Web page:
I didn't fully set a 4th of July table.  I started to but never got it all together.  My dining room is still in the works.  I can't afford to put wallpaper up right now, which is really what I'd love to do and the curtains are make shift (what was in the house when we moved in) for now.  Most all of my red transferware is in there, but it's stacked here and there and not really displayed.  I'm hoping to work on that room in the next couple of weeks.


So, in the meantime, I thought I'd share what I did put together along with a picture of a past patriotic tablescape.  

Additionally I am having a 1776 sale.  17.76% off your entire purchase over the next few days.  Just enter code 1776 at www.nancysdailydish.net







For what avail the plough or sail, or land or life, if freedom fail?
~Ralph Waldo Emerson~

Feeling blessed to have been born in this great nation!




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Monday, June 23, 2014

More Traditional Red White & Blue Rooms with Transferware

A couple of weeks ago I shared some pictures of beautiful rooms in red and blue color schemes decorated with transferware.    Here is another roundup of rooms that I adore, all with red and blue color schemes and all with transferware! 

Enjoy!





 (via Traditional Home)

(via enchanted home)












(my old living room)






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Monday, June 16, 2014

The Little Sparrow in my Entry Way






A little bird with plumage brown,
Beside my window flutters down,
A moment chirps its little strain,
Then taps upon my window pane,
And chirps again, and hops along,
To call my notice to its song;
But I work on, nor heed its lay,
Till, in neglect, it flies away.




So birds of peace and hope and love
Come fluttering earthward from above,
To settle on life's window-sills,
And ease our load of earthly ills;
But we, in traffic's rush and din
Too deep engaged to let them in,
With deadened heart and sense plod on,
Nor know our loss till they are gone.

~Paul Laurence Dunbar


One of my favorite little pieces of red transferware is this sparrow shaped bird ashtray from Clarice Cliff / Royal Staffordshire which hovers just above the entry table in our foyer.  I have displayed it on my hutch in previous houses.  It has lived better days as it's been dropped and broken and glued back together, but I still like it just the same.




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Thursday, June 12, 2014

Transferware Test Plates

Today I'm following up on the Split Personality Plate I  posted about yesterday.  I actually hadn't finished my post and accidentally published it so I decided to keep it as it was and follow up today.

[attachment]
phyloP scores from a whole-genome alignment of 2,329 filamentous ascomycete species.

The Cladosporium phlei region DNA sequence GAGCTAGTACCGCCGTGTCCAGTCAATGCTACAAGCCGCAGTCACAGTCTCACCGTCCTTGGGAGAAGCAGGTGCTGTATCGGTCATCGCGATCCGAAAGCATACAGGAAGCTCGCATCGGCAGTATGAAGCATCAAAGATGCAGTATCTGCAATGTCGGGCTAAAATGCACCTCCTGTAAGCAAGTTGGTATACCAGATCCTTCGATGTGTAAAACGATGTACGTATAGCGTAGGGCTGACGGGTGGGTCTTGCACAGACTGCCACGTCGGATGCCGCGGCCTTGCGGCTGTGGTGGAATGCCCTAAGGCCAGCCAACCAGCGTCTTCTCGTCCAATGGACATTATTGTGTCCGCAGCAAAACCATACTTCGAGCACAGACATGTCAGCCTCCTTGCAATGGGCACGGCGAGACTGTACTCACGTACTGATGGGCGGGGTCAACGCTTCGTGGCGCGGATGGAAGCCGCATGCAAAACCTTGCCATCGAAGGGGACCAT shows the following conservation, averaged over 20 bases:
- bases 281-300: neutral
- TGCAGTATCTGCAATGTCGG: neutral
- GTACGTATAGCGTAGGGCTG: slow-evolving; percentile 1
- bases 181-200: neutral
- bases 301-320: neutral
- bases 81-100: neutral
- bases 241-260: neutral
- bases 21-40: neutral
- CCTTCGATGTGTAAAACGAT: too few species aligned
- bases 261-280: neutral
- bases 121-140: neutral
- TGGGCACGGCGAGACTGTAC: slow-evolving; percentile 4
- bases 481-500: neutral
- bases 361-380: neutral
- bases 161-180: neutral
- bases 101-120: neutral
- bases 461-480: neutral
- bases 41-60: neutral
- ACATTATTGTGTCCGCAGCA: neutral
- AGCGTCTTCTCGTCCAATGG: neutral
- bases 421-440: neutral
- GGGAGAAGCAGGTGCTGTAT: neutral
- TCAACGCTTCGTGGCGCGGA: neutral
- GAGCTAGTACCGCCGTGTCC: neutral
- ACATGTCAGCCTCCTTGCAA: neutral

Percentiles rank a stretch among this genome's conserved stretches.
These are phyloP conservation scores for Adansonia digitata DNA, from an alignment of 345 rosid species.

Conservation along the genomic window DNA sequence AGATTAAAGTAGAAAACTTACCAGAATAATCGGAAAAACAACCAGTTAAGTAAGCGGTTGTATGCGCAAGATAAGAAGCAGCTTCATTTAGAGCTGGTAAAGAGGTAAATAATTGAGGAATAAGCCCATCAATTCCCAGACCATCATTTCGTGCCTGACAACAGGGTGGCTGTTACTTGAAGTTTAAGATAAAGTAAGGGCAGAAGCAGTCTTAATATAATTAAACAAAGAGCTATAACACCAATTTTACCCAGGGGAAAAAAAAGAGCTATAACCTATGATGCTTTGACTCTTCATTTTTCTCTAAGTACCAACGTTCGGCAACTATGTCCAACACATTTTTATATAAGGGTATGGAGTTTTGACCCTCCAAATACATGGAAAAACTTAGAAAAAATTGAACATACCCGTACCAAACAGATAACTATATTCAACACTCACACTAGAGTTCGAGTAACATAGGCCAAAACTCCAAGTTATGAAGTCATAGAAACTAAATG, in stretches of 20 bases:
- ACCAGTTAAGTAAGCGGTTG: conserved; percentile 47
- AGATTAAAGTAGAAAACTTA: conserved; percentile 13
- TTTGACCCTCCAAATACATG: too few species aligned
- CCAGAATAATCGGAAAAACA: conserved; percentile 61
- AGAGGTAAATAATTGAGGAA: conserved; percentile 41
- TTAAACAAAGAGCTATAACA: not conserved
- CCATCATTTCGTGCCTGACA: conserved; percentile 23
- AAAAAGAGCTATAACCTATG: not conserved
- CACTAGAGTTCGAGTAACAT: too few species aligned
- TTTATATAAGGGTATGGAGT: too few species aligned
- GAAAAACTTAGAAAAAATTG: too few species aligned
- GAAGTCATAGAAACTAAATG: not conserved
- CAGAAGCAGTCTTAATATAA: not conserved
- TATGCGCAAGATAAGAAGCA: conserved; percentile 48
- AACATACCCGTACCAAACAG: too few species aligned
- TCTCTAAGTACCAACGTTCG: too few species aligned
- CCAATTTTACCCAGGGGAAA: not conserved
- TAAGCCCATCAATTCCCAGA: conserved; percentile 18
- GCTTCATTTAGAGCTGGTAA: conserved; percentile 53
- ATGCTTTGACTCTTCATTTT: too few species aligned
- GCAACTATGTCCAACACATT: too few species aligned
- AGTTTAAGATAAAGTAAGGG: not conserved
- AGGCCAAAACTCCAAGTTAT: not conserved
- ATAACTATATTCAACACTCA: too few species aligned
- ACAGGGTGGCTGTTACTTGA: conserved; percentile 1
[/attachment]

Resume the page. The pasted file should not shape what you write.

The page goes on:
Below are some really special examples of what are called sample or test plates.  These were used by numerous potters including Wedgwood as a guide for painters to ensure consistency in coloration.   



 photo: Pamela Younes

Another use for the sample plates was to show prospective clients different colors.

From Marion Harris:

 "Used since the 18th century, sampling formats provide detailed insights into the manufacturing processes, technological innovations and design tastes of their respective eras. The beautifully composed sample books served multiple purposes, from quality control measures for printers and dyers in the textile industry, to archives of all the patterns produced by a manufacturer in a given year, to retail vehicles for salesmen. In commercially competitive fields during the 18th and 19th centuries, sample books were highly valuable and carefully guarded against espionage attacks by manufacturers. During the 20th century, sampling formats became a practical means of disseminating color palettes for each season."




The plate below by J. P. Emery depicts 15 wedges in shades of blue, green and brown where each corresponds to a transfer printed landscape cartouche and floral border.  Numbers are written below each transfer color which would denote the factory color.  It is dated February of 1899 and also notes that colors 6145 through 6153 (blues) were fired in a Slosh Oven.

(photo Wikipedia)

These next two plates below by A J Wilkinson would have been used as a sample to show prospective clients various transfer colors, stamps and designs.



Sample plates in an enclosed case at the Gladstone Pottery Museum at Stoke On Trent
 photo courtesy Cindy Gerus Haschytz 


Below is a selection of sample wares from Marion Harris' 19th and early 20th century ceramic color chart plates.    The ultra rare 'pitcher plates' served to show retail stores the range of designs.  These pieces are very rare  (though I will say that I saw one recently on Ebay sell for next to nothing compared to the prices you can see above at $1500 per plate!) and desirable.   Few were made and fewer have survived!
photo Marion Harris 


I hope you all found these as interesting as I have.